August holidays- but Maker Nights back for September!

August brings an end to the spring and summer maker series for holiday time, but no fear! Joy and Karen will be hosting Maker Nights in September on Mondays  starting after Labour Day weekend.

September 14, 21 and 28 6-8.30pm

Remember- it gets chilly!  bring a sweater or jacket, outdoor lighting will assist us and indoor container space might be called upon should weather not be cooperative for outdoor picnic table work any longer.

Bring a project you have on the go- or help out with flax processing or other community projects. After the 28th, Maker Nights will resume next spring.

You never know what can happen at a  maker social night…our last maker session for July found us helping Tracy Williams with a very special task: blending mountain goat fibre with eagle down, cattail fluff, and other traditional wild fibres and then spinning to assist in her ongoing research into ancestral Squamish methods of clothing production. What a treat!

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Sunday Garden Work Party

July 12, 9-11am

Keeping it early in the day before the heat gets too intense; come assist in  an early summer harvest of various weaving fibres and help with general weeding. Bring a sun hat!

Learn the  basics  about how to identify what is  harvest-ready and good weaving fodder. For harvest: some cattails, yarrow for dye, various weaving grasses. We will “put up” our bounty for late summer and fall weaving projects. If the heat drives us out of the beds we can end our session in the shade of the shipping container breaking  flax and prepping linen for spinning. This is our last official work party for the summer.IMG_1751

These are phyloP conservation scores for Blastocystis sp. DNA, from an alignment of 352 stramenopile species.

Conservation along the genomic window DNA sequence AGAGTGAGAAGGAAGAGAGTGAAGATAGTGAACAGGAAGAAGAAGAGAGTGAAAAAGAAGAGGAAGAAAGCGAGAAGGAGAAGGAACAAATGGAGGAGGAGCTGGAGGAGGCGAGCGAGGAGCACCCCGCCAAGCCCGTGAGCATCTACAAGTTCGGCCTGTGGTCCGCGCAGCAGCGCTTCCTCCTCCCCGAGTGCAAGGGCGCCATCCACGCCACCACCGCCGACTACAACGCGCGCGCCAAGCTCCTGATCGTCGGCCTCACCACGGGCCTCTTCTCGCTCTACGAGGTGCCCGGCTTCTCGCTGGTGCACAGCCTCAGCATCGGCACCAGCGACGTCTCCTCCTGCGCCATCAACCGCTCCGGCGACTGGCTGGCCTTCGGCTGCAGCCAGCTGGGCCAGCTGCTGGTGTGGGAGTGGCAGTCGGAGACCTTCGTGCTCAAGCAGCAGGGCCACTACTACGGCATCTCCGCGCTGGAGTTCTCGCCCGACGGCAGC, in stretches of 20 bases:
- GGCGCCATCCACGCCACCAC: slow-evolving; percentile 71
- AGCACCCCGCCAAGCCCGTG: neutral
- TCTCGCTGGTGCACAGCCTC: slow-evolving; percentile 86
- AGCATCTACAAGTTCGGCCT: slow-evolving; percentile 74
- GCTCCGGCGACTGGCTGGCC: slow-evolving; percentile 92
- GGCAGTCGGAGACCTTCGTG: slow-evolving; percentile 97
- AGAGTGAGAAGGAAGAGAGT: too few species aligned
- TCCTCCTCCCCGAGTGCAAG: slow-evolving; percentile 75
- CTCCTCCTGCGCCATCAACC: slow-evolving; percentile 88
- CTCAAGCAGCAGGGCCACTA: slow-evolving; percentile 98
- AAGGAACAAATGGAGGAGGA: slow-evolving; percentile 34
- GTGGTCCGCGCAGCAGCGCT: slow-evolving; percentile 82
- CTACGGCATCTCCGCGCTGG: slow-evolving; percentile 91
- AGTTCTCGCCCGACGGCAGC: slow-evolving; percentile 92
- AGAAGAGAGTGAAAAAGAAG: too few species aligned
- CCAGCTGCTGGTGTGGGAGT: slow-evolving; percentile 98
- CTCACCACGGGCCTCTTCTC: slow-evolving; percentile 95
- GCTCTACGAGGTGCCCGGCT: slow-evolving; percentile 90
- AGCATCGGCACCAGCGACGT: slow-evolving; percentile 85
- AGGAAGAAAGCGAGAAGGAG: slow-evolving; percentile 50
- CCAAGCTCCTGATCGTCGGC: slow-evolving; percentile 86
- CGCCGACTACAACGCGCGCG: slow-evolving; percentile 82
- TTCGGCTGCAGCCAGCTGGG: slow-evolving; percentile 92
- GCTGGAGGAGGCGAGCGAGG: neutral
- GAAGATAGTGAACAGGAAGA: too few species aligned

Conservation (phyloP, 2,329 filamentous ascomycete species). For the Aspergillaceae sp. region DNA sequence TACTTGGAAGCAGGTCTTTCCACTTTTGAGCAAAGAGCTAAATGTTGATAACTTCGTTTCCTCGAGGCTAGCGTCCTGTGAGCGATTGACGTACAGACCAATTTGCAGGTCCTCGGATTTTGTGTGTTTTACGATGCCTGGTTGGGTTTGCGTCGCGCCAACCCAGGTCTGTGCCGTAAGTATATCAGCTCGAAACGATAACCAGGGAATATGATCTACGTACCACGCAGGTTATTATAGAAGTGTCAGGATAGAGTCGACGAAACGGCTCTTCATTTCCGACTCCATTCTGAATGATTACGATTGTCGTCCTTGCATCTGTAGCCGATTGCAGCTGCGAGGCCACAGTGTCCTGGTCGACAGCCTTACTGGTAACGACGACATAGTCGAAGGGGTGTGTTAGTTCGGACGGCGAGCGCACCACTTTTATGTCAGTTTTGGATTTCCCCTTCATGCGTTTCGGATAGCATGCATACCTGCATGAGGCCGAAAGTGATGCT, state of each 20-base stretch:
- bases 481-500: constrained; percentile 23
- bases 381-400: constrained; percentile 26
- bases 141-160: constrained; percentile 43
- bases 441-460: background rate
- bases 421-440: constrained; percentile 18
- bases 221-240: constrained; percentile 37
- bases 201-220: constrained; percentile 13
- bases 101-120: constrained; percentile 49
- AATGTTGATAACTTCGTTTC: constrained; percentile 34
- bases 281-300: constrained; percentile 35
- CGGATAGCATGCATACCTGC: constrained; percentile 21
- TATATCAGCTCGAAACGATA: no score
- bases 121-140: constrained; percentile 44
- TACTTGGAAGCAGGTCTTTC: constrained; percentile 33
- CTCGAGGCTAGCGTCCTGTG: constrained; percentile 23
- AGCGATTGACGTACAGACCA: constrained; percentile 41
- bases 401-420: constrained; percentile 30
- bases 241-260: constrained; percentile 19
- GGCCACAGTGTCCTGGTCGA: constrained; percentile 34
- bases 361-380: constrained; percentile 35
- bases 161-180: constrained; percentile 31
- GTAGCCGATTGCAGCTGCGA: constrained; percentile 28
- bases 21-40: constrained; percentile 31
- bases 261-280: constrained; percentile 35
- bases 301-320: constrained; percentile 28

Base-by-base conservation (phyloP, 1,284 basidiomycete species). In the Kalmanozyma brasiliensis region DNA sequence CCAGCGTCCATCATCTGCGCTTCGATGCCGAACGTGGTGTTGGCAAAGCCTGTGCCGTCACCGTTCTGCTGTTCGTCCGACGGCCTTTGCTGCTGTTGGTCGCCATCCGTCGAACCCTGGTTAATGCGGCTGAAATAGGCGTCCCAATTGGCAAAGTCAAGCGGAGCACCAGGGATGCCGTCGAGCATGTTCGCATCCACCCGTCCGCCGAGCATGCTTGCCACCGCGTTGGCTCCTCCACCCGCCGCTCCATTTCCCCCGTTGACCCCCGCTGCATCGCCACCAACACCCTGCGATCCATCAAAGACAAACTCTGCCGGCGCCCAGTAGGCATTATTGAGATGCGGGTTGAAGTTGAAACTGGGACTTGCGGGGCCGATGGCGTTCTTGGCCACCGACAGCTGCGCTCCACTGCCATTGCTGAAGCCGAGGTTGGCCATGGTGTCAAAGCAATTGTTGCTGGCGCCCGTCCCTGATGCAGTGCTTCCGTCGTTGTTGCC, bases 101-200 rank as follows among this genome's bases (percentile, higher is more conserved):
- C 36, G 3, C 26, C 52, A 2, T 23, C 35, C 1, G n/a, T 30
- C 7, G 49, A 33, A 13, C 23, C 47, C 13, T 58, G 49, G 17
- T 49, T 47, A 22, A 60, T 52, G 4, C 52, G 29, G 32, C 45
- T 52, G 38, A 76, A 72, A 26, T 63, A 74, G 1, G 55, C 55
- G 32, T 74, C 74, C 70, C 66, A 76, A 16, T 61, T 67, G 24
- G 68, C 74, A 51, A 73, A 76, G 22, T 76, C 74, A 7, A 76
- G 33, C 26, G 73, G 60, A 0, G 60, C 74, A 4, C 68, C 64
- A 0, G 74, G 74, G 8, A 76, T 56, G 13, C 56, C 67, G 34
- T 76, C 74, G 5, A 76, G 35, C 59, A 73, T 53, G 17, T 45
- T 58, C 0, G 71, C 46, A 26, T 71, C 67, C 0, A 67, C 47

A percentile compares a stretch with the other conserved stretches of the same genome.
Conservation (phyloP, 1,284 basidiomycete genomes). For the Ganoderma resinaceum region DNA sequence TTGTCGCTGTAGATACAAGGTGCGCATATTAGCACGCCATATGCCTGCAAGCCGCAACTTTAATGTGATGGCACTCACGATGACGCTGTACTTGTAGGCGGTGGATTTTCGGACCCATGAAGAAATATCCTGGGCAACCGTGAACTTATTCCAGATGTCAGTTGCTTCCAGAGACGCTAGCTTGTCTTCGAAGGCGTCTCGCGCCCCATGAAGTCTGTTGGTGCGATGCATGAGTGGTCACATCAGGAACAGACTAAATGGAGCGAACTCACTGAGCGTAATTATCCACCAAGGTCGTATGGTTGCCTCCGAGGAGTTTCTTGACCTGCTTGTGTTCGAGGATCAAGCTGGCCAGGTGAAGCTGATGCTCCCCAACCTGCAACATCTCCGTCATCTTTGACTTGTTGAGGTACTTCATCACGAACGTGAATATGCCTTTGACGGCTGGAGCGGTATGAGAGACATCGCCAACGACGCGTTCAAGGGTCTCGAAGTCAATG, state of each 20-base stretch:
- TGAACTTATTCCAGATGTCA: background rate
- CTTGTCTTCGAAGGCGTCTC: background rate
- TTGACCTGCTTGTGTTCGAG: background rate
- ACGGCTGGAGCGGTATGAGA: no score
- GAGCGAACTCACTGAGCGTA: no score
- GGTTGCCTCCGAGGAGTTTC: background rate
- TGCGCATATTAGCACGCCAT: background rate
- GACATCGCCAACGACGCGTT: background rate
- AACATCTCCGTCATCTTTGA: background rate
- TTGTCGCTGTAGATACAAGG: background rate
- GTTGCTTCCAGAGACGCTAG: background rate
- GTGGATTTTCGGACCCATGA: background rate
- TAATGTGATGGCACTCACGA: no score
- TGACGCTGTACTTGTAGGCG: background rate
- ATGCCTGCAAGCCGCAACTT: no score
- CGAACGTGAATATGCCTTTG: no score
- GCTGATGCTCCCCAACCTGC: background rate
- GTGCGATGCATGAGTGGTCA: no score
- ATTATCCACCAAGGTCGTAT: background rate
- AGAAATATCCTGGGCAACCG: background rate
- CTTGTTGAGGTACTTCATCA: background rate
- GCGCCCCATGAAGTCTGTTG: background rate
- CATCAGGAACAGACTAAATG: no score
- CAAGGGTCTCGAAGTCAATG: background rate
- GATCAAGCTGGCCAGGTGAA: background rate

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Social Maker Nights continue into July

We have had a great turn out for our June Tuesday nights- carvers  working on our cedar bench have made great progress, and much weaving and spinning has been taking place.

Thanks to the folks who have helped harvest flowers for dye, process linen, and even remove flower caps and seed sort our marigolds!

This Tuesday is our last night with the carvers from Uncle Hoonki’s fabulous horn shop working with us, then we switch to Monday nights for the month of July, 6-9pm- do join in for more fibre-based work, gathering, processing and weaving!

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June 14th event!

Please join us to celebrate the season and all the hard work  that has been happening on site!jun 14 poster

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June 6 Invitation

June 6th invitation Trillium North

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Spinning and Talking at Trillium N: grades 6 & 7

Our last day with Ms. Persoon’s class was   a hot early summer day at the end of May. Work and social circles included seed sorting Marigolds for dye versus planting and  spinning wool while a dye pot stewed…The  rake straw spinners and spinning wheel even came out- but it all got too busy to take pictures at the same time!

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mastery!

mastery!

Huddled under the shade canopies a few sessions of spinning, then  also seed sorting has unfolded in the last few weeks.IMG_4626

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pollinator house video

A beautiful new video by Martin Borden  documenting our Pollinator House project with Environmental Youth Alliance and Lord Strathcona Elementary School.

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Community Makers’ Social Nights

  Evenings in the park for June and July- join us!

Community Makers’ Social Nights

 Tuesday Nights 6-9 pm May 26- June 30